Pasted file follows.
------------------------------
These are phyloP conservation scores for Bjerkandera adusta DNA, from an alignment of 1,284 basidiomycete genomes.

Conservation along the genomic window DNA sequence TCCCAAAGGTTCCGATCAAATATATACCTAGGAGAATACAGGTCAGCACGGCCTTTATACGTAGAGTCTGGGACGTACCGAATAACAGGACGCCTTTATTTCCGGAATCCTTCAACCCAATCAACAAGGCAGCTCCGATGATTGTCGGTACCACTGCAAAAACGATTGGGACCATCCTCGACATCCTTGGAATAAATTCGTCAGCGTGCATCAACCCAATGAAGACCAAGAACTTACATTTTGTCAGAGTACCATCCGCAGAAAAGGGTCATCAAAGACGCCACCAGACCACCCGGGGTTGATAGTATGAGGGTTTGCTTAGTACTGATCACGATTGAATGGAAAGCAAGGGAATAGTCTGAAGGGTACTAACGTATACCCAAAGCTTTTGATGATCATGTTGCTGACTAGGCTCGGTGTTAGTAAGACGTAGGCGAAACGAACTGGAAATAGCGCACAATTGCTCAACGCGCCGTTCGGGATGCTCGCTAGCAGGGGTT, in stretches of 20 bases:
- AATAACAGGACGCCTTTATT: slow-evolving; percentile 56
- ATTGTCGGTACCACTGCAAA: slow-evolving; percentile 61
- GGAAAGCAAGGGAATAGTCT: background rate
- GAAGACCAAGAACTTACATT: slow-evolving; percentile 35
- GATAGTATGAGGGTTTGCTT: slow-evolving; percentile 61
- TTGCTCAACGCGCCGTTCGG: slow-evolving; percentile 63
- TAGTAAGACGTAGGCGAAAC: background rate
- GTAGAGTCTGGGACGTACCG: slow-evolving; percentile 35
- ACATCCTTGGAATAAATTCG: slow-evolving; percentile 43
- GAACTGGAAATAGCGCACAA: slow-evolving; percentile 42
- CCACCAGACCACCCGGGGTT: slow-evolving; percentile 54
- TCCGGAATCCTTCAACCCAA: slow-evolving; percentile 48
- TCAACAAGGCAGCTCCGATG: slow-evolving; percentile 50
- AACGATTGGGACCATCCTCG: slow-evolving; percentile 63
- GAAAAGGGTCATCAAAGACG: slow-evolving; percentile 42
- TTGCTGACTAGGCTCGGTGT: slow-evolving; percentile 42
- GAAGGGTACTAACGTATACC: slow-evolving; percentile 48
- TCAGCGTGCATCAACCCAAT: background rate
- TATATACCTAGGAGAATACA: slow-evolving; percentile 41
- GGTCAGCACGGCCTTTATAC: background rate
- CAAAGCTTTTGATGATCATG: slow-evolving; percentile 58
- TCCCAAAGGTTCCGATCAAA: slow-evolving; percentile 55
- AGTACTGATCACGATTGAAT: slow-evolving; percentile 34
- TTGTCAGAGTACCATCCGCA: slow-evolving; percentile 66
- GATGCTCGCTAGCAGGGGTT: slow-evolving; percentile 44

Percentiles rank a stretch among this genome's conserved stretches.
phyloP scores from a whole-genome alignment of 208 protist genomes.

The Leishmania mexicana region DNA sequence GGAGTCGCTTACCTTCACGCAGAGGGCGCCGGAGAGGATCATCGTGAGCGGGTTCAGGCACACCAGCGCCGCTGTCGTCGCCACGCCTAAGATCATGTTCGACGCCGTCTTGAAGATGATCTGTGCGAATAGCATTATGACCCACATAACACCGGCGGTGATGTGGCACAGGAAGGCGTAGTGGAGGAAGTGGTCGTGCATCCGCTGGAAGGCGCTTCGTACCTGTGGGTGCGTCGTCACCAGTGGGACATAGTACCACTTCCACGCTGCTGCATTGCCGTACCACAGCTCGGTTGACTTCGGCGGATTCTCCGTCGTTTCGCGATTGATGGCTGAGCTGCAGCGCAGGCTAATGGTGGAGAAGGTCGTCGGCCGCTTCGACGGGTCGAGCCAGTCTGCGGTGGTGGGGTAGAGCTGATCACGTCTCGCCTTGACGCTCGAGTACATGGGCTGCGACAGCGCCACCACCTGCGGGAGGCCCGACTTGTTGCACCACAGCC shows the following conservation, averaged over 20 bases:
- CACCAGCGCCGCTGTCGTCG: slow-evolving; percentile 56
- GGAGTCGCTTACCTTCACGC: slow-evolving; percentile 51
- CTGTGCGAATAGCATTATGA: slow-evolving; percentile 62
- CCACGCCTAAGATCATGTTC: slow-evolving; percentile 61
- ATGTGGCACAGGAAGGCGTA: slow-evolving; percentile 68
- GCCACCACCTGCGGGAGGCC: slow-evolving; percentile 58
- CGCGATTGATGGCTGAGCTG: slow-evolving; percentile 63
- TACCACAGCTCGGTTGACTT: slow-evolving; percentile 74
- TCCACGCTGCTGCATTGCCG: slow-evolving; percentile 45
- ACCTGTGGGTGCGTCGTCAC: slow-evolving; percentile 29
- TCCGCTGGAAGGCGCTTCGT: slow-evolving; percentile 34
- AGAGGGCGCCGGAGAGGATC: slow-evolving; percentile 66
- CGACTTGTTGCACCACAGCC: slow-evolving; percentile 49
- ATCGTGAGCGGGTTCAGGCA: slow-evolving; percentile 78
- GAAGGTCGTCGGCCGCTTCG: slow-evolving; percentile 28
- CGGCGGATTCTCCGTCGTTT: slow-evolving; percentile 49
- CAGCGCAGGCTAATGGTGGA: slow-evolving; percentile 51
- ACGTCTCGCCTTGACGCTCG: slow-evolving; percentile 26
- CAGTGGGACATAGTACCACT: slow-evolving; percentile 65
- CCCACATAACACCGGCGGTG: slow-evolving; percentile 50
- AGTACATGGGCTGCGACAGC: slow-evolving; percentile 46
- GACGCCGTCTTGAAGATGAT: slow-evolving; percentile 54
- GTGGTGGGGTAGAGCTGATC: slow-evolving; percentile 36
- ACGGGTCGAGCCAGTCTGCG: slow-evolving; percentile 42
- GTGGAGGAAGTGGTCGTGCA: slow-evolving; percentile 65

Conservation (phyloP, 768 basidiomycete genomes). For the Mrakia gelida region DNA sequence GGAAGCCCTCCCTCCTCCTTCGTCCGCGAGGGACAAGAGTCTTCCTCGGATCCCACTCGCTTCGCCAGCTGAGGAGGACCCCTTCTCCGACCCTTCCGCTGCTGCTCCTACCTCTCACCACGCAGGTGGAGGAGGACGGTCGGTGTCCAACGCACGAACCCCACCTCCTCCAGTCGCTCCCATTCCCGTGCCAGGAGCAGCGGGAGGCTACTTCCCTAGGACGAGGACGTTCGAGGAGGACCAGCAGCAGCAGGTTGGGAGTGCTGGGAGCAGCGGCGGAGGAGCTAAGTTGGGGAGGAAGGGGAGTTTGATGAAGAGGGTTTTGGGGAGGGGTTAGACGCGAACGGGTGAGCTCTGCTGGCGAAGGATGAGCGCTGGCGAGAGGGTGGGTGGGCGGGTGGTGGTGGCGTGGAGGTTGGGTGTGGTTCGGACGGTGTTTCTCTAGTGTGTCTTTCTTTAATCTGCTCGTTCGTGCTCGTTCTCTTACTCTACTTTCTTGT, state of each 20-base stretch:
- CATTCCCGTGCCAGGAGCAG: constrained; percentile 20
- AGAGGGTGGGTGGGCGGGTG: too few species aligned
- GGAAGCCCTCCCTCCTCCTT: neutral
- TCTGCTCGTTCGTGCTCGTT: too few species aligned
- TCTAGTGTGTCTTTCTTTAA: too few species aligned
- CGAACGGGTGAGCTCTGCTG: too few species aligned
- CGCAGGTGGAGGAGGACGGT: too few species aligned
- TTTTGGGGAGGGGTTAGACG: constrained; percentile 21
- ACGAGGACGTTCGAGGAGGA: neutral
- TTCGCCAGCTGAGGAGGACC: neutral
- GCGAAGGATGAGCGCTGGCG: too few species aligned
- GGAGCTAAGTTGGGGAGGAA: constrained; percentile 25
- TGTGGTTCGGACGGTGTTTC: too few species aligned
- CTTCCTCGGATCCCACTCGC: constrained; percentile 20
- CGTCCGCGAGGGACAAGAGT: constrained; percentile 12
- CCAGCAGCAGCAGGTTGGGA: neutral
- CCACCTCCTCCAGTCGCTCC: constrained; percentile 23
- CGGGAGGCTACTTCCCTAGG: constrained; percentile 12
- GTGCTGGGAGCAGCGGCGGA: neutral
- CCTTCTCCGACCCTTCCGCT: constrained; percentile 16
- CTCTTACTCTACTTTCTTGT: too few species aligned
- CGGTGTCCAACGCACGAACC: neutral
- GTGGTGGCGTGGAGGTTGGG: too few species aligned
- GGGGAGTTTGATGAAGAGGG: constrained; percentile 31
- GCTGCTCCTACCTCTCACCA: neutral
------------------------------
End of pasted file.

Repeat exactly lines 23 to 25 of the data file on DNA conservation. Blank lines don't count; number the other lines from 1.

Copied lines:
- CAAAGCTTTTGATGATCATG: slow-evolving; percentile 58
- TCCCAAAGGTTCCGATCAAA: slow-evolving; percentile 55
- AGTACTGATCACGATTGAAT: slow-evolving; percentile 34